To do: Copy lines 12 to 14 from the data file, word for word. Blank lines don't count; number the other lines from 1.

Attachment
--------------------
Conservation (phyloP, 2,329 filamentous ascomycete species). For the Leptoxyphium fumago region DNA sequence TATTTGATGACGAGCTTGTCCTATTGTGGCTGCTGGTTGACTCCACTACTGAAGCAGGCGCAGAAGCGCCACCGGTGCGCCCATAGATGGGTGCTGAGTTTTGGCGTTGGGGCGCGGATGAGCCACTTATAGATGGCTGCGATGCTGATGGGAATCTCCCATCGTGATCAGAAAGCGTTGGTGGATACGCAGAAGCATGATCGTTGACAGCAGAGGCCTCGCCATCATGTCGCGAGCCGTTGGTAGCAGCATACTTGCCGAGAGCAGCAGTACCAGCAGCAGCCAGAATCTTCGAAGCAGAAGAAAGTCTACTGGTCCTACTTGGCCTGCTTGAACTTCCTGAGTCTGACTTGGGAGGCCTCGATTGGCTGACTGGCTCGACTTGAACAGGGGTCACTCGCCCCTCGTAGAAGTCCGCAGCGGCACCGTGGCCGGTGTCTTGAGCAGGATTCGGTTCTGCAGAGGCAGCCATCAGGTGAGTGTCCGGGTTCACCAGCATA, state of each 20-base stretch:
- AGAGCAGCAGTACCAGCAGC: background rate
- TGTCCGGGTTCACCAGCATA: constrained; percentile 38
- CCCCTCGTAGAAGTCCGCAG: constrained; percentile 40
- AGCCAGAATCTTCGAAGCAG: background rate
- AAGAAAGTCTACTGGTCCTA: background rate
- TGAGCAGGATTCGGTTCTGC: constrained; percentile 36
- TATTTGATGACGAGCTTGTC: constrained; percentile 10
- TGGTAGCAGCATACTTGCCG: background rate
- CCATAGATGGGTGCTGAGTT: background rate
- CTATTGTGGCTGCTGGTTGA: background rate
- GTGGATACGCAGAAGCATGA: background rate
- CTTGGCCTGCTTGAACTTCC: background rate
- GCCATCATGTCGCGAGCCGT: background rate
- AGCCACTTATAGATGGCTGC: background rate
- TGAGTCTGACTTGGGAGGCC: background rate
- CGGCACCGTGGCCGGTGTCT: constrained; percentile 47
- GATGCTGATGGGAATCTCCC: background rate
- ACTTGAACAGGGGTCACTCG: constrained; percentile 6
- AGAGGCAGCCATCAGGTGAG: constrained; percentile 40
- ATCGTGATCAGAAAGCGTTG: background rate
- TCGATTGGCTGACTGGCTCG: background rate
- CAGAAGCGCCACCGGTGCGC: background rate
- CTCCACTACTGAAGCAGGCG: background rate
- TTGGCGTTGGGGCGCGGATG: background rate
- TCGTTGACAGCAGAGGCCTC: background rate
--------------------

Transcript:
- GTGGATACGCAGAAGCATGA: background rate
- CTTGGCCTGCTTGAACTTCC: background rate
- GCCATCATGTCGCGAGCCGT: background rate